What Does the Union Budget 2023 Have in Store With Respect to Mutual Funds

  • 04 Jun 2024
  • Read 10 mins read

Best Value Mutual Funds To Invest in 2023

The pre-budget discussions by the government have already started in right earnest and the capital market participants are already prepared with their wish list from the budget. However, it would be naïve to expect too many concessions in this budget, considering that the first priority of the government would be to meet its food and fertilizer subsidy bills. The next big priority would be to try and cut down sharply on the fiscal deficit to below 6%.

The Association of Mutual Funds of India (AMFI) has already submitted its wish list for Union Budget 2023 expectations with reference to mutual funds. Here is a list of the key expectations from the Union Budget, and the rationale for the change demanded.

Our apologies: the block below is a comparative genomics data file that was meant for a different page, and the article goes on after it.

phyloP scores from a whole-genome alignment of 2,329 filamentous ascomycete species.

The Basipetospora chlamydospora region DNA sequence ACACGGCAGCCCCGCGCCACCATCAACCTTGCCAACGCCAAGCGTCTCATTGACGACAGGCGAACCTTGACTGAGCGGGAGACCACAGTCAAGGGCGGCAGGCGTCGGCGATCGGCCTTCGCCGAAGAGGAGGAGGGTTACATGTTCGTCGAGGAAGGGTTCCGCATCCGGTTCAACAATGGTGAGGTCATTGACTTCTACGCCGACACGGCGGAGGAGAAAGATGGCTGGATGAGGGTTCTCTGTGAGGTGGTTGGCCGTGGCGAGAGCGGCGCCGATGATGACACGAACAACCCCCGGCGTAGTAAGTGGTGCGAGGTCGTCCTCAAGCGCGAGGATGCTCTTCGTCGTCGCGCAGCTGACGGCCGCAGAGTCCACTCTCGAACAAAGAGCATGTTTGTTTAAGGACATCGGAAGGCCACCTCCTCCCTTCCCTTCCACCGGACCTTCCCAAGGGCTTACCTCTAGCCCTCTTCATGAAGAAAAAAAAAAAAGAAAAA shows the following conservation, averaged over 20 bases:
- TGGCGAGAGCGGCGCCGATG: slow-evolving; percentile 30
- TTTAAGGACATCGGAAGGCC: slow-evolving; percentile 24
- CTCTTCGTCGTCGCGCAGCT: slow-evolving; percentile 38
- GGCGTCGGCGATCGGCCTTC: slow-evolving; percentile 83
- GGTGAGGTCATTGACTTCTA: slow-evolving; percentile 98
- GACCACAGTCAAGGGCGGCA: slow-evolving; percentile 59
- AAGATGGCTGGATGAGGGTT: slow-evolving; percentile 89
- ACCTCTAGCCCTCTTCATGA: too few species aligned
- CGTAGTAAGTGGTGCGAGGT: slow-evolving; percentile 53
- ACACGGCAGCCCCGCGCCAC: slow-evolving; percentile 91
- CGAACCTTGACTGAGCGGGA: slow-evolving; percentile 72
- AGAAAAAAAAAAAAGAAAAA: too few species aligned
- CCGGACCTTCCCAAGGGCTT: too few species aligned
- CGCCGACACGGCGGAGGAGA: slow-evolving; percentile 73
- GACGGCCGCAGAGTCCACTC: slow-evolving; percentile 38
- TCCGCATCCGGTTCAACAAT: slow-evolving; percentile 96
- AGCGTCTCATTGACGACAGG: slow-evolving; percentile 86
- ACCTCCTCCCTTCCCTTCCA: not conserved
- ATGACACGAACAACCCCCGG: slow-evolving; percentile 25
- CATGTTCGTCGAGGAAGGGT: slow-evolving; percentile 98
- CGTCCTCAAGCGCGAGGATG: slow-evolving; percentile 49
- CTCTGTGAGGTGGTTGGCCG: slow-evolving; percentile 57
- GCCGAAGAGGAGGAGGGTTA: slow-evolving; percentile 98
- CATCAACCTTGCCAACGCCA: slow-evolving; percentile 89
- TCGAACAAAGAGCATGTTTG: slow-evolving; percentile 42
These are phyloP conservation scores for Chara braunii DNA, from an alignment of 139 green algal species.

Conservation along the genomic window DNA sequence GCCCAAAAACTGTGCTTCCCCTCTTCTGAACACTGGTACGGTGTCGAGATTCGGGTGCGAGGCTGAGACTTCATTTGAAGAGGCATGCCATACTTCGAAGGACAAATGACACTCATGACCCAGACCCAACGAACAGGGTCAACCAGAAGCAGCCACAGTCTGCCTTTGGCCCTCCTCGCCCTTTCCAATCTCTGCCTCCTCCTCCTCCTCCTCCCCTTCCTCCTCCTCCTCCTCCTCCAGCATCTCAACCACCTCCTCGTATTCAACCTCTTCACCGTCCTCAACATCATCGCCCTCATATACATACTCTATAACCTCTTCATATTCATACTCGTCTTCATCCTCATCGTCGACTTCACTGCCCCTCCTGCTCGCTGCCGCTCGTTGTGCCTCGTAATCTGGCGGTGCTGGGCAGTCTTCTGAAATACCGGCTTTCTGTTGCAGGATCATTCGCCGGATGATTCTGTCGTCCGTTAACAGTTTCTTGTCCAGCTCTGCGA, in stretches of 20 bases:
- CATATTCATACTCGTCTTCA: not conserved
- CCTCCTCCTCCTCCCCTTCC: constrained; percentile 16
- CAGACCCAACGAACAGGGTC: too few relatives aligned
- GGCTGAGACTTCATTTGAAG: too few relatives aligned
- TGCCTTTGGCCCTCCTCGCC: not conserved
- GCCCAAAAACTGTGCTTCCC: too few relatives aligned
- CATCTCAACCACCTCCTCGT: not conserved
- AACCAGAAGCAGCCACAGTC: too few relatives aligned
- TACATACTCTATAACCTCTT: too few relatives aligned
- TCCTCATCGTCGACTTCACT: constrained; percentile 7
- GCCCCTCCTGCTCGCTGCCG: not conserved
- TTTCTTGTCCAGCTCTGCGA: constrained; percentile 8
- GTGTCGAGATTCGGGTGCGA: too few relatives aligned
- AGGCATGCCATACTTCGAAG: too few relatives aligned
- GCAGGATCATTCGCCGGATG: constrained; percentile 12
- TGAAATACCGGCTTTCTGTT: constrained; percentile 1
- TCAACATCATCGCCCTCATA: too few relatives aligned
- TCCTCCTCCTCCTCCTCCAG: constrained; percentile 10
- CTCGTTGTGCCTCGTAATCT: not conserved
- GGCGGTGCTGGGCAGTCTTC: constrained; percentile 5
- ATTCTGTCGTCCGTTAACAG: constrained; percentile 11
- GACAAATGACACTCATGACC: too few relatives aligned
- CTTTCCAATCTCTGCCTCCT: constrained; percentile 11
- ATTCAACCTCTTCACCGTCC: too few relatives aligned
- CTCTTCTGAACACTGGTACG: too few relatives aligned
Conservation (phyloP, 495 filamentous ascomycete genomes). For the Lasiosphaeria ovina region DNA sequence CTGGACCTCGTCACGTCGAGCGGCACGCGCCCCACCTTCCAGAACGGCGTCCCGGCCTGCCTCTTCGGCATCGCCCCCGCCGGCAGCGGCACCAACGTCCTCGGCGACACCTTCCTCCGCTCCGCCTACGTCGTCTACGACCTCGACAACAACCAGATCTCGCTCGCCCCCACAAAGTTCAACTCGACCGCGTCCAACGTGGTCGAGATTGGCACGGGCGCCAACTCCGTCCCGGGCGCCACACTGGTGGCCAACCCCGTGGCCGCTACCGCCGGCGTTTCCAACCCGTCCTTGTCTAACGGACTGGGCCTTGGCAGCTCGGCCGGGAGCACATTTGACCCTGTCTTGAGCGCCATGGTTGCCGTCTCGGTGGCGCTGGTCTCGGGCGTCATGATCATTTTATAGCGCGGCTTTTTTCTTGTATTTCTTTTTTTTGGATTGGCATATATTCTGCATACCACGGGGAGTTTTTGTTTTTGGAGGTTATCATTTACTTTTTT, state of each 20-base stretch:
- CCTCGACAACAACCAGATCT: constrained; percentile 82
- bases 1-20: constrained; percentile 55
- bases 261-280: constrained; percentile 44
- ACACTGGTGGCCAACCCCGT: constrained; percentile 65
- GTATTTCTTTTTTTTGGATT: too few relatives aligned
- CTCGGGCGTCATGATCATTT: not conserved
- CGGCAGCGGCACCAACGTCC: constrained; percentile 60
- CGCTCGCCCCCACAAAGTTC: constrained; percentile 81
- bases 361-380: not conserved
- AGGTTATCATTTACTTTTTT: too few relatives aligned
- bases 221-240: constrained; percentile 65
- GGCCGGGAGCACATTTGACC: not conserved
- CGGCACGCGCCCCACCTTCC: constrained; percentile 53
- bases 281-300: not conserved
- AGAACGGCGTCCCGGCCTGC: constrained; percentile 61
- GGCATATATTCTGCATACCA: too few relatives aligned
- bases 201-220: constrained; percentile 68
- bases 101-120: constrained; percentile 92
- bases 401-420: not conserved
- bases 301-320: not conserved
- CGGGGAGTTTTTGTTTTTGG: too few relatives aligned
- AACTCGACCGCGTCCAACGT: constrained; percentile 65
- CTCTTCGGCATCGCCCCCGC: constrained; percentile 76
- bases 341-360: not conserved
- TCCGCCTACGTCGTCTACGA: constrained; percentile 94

1. Giving mutual funds parity with ULIPs

This has been a persistent demand of AMFI and they have sought parity for mutual funds with ULIPs on two fronts.

  1. Currently, when an investor switches from a dividend plan of a scheme to a growth plan or from a regular plan to a direct plan, it is treated as a transfer of investment. This results in capital gains or capital loss liability which has dissuaded investors from switching even where it is a more lucrative option. On the other hand, Unite Linked Insurance Plans (ULIPs) are allowed to switch across plans without any capital gains implications. Hence there is demand for parity with ULIPs on this front.
  2. The second area of parity with ULIPs is with respect to calculation of capital gains. Now, long term capital gains and short term capital gains on equity and non-equity funds are taxable with Mutual Funds tax rates ranging from 10% to the peak rates applicable. However, in the case of ULIPs, the money received on maturity or redemption is entirely free of tax in the hands of the recipient, which makes the ULIP more attractive than a mutual fund; despite both being investment products.


2. Taxation parity between listed debt and debt mutual funds